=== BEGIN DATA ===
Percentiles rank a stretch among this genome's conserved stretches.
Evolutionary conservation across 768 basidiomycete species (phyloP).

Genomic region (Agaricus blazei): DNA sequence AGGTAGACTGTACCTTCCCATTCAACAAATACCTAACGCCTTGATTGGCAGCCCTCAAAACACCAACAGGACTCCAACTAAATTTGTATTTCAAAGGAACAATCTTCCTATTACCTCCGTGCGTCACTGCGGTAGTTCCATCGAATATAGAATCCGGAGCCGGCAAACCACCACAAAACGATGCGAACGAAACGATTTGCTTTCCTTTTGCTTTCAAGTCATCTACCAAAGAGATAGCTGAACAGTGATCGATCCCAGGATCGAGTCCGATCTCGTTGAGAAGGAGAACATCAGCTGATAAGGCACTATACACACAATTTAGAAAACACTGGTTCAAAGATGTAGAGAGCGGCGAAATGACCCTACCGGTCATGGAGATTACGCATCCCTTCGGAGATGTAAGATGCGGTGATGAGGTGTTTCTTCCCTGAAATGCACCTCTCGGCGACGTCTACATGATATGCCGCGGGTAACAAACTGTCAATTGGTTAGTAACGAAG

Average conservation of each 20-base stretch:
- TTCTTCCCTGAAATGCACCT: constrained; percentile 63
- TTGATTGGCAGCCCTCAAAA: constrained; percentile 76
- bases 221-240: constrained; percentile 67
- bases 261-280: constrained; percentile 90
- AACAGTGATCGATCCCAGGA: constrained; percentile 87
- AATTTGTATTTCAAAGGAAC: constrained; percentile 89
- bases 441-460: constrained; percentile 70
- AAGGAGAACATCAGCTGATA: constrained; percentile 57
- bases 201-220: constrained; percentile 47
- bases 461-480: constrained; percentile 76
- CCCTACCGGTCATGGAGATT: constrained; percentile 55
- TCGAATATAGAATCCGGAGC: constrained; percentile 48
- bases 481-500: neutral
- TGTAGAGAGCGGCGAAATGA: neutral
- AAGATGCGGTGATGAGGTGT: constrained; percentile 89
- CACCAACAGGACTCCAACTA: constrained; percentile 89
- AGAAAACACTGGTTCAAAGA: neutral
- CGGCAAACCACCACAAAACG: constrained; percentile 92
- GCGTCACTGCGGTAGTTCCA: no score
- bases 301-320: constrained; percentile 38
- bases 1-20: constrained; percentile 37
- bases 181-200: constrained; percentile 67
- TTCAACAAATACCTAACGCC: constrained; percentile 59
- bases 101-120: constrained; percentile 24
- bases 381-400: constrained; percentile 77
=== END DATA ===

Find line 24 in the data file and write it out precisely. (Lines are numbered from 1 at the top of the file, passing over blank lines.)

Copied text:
- bases 301-320: constrained; percentile 38